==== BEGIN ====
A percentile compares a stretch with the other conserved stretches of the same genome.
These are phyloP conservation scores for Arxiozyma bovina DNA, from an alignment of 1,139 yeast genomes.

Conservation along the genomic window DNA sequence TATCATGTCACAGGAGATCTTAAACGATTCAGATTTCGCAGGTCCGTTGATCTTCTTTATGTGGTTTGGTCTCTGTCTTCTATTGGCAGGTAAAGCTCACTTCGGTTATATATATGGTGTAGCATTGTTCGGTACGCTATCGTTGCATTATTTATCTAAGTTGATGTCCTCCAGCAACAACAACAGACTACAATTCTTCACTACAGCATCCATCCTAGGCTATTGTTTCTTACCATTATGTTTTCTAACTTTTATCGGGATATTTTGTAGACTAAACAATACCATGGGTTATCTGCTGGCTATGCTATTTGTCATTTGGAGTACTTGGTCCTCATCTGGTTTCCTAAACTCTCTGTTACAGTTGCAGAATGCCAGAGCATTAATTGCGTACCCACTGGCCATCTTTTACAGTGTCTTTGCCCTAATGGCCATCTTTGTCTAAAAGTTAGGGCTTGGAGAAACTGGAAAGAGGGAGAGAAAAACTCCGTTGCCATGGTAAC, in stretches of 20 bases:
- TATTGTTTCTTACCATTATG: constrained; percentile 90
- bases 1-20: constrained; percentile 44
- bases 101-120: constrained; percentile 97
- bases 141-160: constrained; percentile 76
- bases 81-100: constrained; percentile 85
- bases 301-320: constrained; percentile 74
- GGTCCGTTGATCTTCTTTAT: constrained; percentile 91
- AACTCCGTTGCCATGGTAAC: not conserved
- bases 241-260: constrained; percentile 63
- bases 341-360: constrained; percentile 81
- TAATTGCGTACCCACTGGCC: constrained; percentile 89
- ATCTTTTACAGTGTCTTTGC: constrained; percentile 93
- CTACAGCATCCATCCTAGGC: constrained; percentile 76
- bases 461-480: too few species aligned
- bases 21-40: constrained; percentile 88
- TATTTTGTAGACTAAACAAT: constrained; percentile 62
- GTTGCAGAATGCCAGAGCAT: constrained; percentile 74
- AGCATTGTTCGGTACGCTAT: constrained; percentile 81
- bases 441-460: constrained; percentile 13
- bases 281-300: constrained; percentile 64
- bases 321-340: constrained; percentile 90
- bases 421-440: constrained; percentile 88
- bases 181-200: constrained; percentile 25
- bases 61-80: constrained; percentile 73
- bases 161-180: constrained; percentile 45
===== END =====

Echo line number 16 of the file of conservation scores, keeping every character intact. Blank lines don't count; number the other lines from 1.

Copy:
- CTACAGCATCCATCCTAGGC: constrained; percentile 76